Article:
The Mysterious Wall, Russell Boulevard, Compton Heights

Apparently, before there was Compton Heights, there was an earlier Compton Heights. Laid out along what was then Pontiac, there were several huge lots facing the Compton Hill Reservoir. And I discovered this all because that wall along Russell Boulevard is clearly older than the Modernist apartment building behind it, and knew it was out…

Tudor Revival Influences, Compton Heights

Half timber construction, of fachwerk in German, is bundled under my tag “Tudor Revival,” which is really a style of architecture that dates to the transition from Gothic to Renaissance style in England. It appears throughout St. Louis, often mixed with other revival styles at the turn of the Twentieth Century, as these examples show….

Tan Brick, Compton Heights

Red brick is popular throughout the city east of Grand, but as the urban area moved west, less and less of it appeared on the front facades of houses. In Compton Heights, owners could afford to have the new tan brick on all four sides. The tan brick gives a nice, southern European feel to…

Turrets, Compton Heights

Whether influenced by the Romanesque or Renaissance Revival styles, the grand homes of Compton Heights often features turrets, with conical roofs. A little nod to the fortresses these German immigrants saw in their youth?

3463 Longfellow, Compton Heights

The first owners of this stately 1895 house seem to be William Becker, and then presumably his son and daughter-in-law John and Adele Dittmann Becker. Like many prominent St. Louisans, they participated in the masked ball celebrating the 150th anniversary of the founding of the city. They attended church in the Central West End at…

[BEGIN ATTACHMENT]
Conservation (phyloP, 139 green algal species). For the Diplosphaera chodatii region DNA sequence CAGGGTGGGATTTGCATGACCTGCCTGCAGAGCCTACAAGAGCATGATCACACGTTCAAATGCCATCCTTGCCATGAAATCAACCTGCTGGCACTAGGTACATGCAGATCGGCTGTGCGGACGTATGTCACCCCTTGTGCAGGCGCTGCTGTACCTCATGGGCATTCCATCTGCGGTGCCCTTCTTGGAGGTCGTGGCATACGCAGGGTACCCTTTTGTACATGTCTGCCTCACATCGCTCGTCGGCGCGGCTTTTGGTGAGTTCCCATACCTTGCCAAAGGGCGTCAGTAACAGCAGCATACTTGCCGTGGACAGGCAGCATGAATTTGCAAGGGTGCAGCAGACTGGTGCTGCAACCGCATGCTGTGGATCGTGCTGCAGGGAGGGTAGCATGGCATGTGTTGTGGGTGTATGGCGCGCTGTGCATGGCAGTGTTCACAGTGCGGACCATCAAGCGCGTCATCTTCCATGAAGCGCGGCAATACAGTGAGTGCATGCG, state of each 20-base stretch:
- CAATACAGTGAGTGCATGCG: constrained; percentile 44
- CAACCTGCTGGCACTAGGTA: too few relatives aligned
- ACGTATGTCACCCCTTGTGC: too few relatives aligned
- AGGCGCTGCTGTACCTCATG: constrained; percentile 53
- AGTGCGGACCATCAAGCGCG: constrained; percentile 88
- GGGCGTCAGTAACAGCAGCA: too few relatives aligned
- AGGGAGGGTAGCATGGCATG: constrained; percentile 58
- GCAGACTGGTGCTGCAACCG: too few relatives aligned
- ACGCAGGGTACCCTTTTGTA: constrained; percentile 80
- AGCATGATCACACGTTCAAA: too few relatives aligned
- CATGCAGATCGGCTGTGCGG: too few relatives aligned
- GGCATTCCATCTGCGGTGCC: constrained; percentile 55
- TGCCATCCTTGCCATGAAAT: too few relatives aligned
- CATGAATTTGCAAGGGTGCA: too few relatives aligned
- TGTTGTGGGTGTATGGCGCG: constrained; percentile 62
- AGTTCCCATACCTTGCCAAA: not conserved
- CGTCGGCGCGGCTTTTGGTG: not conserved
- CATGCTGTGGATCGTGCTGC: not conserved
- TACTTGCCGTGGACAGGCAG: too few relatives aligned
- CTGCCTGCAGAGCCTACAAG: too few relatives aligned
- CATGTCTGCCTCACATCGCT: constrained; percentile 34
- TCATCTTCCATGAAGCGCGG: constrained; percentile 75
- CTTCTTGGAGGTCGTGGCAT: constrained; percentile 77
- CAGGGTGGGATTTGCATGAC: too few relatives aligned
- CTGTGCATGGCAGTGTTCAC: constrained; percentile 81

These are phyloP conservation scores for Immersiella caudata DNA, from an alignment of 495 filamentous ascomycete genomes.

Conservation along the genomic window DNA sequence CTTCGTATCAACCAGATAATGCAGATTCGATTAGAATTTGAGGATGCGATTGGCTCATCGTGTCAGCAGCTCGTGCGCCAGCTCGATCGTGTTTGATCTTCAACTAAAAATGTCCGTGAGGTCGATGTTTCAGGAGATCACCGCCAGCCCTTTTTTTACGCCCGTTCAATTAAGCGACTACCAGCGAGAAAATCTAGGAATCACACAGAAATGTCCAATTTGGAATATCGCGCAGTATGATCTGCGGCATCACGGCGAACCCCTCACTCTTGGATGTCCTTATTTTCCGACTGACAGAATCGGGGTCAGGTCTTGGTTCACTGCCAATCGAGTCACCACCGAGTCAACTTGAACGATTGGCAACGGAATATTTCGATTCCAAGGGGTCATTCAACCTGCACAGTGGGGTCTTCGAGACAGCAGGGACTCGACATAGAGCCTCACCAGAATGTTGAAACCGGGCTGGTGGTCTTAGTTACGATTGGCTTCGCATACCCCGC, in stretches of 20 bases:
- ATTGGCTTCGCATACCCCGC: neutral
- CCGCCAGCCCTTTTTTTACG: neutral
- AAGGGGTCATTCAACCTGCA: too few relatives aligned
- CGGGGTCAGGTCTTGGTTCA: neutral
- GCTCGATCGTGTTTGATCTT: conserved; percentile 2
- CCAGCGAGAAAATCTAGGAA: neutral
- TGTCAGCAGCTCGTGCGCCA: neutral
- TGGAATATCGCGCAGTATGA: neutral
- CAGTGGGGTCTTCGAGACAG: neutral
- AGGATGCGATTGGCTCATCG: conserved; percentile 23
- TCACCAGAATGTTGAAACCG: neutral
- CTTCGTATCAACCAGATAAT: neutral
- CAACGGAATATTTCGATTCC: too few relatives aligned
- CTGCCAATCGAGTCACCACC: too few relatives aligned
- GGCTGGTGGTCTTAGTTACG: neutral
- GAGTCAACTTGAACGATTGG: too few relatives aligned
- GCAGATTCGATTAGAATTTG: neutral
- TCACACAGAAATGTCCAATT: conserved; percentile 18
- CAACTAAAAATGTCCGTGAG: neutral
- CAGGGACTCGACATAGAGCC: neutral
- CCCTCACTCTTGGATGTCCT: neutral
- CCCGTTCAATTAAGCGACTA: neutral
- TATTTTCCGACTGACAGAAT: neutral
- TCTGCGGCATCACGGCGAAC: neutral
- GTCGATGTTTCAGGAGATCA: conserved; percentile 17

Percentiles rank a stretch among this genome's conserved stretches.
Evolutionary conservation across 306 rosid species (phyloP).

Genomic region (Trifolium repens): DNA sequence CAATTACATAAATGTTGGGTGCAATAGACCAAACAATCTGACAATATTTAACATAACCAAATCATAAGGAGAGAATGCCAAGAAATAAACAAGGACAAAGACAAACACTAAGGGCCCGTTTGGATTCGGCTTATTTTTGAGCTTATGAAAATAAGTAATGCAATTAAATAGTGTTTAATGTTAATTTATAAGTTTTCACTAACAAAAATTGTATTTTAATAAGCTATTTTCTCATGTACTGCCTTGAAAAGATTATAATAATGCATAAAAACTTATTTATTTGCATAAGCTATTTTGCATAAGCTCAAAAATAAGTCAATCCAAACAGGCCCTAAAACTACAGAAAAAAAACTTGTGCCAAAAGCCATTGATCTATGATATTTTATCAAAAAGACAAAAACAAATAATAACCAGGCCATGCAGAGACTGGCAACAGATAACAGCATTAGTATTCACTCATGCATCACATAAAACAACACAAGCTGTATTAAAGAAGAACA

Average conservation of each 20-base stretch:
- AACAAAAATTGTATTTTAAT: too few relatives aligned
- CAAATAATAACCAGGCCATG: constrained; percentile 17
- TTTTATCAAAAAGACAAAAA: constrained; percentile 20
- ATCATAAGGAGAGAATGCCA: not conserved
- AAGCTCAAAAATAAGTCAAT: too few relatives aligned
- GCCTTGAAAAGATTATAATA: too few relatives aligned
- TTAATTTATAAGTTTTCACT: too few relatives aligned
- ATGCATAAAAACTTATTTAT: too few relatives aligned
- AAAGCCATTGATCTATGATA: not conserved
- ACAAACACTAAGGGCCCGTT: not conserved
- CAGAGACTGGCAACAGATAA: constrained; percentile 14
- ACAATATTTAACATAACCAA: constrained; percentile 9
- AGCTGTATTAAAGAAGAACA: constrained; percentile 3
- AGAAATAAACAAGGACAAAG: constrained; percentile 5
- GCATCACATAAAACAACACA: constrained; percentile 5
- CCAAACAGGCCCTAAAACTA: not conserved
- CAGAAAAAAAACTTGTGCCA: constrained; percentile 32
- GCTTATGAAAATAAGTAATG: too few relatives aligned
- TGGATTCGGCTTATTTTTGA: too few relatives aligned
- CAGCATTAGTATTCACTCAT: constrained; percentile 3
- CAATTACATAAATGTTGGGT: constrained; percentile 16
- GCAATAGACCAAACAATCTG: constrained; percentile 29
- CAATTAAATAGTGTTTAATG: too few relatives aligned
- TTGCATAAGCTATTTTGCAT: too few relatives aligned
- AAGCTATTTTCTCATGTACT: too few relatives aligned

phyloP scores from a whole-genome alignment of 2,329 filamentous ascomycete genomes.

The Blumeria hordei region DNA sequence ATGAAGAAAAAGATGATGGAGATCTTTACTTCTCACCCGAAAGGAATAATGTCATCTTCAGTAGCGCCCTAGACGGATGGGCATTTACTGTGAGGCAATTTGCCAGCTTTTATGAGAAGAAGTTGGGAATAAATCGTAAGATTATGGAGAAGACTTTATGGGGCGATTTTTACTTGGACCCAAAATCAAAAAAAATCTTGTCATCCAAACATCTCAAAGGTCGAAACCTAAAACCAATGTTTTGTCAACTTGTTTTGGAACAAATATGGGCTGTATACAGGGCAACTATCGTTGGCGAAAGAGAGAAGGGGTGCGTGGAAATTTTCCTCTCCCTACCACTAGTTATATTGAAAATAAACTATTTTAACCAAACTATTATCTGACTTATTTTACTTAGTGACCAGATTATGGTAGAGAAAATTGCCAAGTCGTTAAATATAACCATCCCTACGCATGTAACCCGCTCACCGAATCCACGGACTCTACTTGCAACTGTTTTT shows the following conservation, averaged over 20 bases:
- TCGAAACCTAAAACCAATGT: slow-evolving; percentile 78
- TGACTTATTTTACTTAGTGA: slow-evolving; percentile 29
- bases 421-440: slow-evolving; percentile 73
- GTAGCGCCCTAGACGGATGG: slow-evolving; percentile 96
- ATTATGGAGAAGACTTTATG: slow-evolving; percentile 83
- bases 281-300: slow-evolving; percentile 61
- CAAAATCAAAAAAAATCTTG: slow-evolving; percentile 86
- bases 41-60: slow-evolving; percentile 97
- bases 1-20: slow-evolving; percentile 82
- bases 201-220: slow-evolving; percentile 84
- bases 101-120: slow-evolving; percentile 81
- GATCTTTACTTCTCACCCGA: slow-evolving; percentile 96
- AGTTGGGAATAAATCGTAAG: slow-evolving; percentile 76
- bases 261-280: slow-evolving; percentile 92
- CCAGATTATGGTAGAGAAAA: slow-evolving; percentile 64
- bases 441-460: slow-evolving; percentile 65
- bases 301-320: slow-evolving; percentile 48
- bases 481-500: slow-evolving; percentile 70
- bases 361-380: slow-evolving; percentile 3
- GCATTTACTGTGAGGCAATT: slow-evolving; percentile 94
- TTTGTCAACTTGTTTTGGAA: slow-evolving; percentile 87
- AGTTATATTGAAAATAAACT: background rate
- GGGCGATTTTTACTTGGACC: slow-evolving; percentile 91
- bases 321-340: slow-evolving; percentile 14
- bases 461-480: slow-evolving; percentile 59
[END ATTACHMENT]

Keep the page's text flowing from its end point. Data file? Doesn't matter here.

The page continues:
3154 Longfellow, Compton Heights

Legend is the owner and builder of this 1935 house was an iron worker, or he owned an iron works, thus accounting for the elaborate iron railings and bars. Makes for an interesting story, at least.

3505 Longfellow, Compton Heights

I wrote about this masterpiece in my article about the Compton Heights House Tour. Here are more photos of this amazing house on Longfellow.

Second Empire Houses, Compton Heights and Compton Hill

Don’t forget, as amazing the mansions in Compton Heights are, there are a wealth of stunning Second Empire houses dating back to the 1870s and 80s in the area, on the back streets or Compton Avenue. They represent an era that was mostly demolished in Midtown. They’re survivors, and you should take a look.

Northwestern Compton Heights

Separated by Russell Boulevard there is a small pocket of stunningly beautiful houses in the northwestern portion of the Compton Heights area. Called by some Reservoir Square or Compton Hill, the area developed in the Nineteenth Century, with in-fill continuing into the Twentieth Century. While many houses look like the typical early Twentieth Century houses…